Trees and shrubs are very effective at capturing carbon and are widely recognised as an important tool in climate change mitigation. But grassland also has a major role to play and the combination of sustainable farming and meeting net zero targets depends largely on what’s going on below the sward – in the soil.
Sarah Bolt, membership development manager at Kingshay Dairy Specialists, recently compiled the Soil Carbon Report, combining the key findings from Kingshay’s own Soil Organic Carbon Project with other research and knowledge.“ Grassland has huge potential for carbon sequestration and, unlike woodland which stores the majority of sequestered carbon in its vegetation, it stores up to 90% of captured carbon within the soil as soil organic carbon (SOC),” she says.
Carbon in our soils goes beyond climate change mitigation; it is the foundation of healthy, fertile soils.
And carbon in our soils goes beyond climate change mitigation; it is the foundation of healthy, fertile soils – providing good structure, chemistry, and biology. The healthier and more stable our soils, the more productive and resilient to challenges like leaching, drought and erosion caused by the changing and extreme weather patterns increasingly seen in the UK.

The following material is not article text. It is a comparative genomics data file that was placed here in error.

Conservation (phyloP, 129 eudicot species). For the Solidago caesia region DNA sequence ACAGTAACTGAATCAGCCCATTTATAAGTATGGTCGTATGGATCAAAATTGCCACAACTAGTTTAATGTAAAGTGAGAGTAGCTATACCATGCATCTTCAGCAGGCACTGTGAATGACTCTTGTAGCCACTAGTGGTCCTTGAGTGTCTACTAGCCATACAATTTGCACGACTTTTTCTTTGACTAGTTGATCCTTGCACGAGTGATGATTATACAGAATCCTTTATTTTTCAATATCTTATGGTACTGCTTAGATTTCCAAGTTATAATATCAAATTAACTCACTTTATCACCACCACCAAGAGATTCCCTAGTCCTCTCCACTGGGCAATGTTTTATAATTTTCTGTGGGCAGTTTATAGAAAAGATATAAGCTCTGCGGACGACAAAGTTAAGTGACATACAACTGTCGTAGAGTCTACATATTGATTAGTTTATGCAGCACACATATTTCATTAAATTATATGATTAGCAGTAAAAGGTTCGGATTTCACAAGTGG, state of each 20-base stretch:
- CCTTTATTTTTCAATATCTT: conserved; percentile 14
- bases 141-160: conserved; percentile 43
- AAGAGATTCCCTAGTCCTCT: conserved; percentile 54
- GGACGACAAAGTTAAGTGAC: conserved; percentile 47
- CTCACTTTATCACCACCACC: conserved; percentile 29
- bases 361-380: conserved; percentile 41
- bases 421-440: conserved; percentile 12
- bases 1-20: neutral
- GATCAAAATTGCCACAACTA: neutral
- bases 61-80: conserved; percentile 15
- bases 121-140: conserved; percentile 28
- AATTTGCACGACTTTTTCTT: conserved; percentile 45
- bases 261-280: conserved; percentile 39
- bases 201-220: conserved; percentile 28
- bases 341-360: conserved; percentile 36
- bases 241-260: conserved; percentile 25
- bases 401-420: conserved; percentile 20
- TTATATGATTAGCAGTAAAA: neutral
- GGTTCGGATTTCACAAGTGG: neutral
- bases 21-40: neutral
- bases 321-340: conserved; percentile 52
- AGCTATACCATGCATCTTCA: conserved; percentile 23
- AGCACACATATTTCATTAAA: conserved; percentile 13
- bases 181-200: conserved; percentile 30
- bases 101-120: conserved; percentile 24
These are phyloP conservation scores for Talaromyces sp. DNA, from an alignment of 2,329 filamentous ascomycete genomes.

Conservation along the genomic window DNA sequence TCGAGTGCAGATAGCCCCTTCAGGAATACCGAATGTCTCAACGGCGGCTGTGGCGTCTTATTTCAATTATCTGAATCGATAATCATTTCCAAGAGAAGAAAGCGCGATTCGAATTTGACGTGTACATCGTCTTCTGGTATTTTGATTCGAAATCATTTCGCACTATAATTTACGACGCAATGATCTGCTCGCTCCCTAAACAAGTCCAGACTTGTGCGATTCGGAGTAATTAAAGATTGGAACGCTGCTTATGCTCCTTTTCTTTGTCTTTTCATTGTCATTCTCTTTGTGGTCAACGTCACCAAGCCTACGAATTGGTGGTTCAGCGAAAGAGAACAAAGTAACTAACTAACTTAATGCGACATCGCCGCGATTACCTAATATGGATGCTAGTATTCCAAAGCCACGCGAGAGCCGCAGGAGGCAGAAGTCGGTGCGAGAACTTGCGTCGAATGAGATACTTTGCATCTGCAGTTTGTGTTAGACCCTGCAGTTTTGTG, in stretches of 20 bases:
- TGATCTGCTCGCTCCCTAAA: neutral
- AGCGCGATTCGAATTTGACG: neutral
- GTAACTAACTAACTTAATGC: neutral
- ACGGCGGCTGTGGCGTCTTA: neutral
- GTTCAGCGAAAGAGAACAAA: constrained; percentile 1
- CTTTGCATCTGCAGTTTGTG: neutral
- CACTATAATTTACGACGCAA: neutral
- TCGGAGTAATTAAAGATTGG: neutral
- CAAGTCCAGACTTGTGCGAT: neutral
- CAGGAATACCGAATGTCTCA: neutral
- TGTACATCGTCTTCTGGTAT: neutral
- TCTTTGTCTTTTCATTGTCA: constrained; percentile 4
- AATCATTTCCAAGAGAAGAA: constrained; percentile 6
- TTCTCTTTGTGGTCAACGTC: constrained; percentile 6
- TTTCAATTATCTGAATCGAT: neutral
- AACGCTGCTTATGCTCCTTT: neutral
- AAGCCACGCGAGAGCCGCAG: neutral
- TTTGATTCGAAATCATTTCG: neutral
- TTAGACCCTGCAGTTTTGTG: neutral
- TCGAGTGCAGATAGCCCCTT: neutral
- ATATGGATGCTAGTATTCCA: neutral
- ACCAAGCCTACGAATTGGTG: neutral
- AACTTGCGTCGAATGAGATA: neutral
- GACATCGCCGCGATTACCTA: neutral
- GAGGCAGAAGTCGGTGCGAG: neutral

“The soil carbon project investigated current SOC levels in UK grassland and the main influences over carbon sequestration and retention,” explains Ms Bolt. “We then published the report as a practical guide for farmers who want to better understand SOC and how to measure and manage levels in their grassland soils; all while helping farmers achieve healthy soils and productivity well into the future.”
So what do farmers need to consider?
Soil Organic Carbon (SOC) and Soil Organic Matter (SOM) are two terms that frequently crop up in conversations about soil health and carbon sequestration, says Ms Bolt. SOC is a component of SOM: The latter predominantly comprising carbon alongside water, nutrients like nitrogen and phosphate, and soil organisms and their secretions.
“For a long time we’ve measured SOM to determine carbon levels, believing SOC to be around 58% of total SOM,” she explains. “But we now have a better understanding of what determines and influences the amount of carbon stored in soils, and that it can vary greatly from farm to farm.”
So while farmers can translate ‘good’ to ‘very good’ SOM levels as good SOC – all the different components of SOM means that any estimation of carbon level is at best a guess.
One of the greatest factors affecting carbon levels is soil type. “There is a positive correlation between the soil clay content and SOC,” says Ms Bolt. “Clay particles are very small and can pack themselves together to form large surface areas which hold SOC in electrostatic bonds – forming aggregates.